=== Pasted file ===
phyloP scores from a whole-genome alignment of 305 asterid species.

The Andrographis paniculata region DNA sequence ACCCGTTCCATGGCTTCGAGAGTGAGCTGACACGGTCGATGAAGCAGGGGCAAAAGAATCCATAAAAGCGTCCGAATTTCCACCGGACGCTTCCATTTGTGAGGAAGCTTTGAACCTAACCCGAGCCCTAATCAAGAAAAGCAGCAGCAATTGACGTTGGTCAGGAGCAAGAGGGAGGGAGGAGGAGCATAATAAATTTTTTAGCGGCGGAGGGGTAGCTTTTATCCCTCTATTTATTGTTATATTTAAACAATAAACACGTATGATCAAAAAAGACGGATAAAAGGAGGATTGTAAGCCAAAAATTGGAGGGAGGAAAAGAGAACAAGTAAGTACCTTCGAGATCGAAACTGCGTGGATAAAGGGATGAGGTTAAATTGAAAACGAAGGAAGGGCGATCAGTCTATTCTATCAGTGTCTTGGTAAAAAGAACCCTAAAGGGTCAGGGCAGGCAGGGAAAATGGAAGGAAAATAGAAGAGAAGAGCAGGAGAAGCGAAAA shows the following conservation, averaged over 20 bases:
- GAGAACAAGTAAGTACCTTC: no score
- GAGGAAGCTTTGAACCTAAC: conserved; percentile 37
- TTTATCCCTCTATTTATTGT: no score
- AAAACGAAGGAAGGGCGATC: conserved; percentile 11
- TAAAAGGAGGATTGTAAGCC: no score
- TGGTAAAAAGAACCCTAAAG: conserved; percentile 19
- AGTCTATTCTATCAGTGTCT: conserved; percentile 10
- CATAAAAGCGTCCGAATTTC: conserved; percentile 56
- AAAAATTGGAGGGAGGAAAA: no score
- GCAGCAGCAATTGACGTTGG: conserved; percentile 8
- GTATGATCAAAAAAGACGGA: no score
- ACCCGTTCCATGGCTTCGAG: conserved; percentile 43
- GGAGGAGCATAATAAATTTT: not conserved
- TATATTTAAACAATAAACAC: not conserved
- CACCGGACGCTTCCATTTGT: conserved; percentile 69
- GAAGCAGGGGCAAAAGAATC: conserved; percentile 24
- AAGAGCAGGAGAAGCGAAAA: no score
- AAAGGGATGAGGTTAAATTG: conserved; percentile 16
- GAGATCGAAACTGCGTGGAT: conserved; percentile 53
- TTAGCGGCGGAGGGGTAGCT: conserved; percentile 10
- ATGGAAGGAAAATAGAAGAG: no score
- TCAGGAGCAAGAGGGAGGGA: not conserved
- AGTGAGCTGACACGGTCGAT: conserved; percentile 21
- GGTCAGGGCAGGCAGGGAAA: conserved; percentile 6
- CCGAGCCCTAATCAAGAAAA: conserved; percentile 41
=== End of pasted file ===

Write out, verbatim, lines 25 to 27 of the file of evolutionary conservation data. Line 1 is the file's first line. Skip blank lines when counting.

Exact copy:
- AGTGAGCTGACACGGTCGAT: conserved; percentile 21
- GGTCAGGGCAGGCAGGGAAA: conserved; percentile 6
- CCGAGCCCTAATCAAGAAAA: conserved; percentile 41